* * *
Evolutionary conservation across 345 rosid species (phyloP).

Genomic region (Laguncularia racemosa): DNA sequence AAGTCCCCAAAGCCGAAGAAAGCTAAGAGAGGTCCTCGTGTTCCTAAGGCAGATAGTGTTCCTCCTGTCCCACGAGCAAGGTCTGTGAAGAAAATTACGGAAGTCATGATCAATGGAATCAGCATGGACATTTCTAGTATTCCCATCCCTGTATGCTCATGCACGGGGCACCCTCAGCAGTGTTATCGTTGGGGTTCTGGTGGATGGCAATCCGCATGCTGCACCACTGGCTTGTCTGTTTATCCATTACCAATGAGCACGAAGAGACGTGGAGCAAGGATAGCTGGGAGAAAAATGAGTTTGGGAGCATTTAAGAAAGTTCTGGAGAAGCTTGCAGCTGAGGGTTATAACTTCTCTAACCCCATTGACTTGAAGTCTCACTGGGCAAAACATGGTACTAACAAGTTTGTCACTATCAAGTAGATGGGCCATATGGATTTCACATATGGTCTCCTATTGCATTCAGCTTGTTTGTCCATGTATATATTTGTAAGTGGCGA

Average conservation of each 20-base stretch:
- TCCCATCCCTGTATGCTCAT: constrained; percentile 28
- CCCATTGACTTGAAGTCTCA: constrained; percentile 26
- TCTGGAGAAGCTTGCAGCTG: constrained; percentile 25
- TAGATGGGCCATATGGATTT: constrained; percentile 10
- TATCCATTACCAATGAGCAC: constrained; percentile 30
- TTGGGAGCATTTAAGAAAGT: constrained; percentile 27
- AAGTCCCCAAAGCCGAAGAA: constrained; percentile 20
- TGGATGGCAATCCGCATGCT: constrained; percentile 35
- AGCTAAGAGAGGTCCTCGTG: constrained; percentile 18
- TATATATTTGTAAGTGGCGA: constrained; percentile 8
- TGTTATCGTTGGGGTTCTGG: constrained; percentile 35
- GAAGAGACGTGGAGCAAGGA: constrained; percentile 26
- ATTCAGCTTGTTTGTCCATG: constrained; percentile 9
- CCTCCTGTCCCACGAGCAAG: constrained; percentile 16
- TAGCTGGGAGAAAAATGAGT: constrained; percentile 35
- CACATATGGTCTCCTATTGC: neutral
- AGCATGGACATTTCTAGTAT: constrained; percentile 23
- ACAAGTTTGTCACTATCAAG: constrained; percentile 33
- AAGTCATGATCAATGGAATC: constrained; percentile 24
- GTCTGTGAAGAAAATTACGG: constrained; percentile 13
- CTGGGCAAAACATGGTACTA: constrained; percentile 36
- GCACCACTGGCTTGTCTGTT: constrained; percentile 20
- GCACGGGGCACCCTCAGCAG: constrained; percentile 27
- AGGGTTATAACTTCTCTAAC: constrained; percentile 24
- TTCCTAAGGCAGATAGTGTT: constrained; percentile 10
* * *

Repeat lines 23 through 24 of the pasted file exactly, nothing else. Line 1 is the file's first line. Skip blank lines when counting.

- GTCTGTGAAGAAAATTACGG: constrained; percentile 13
- CTGGGCAAAACATGGTACTA: constrained; percentile 36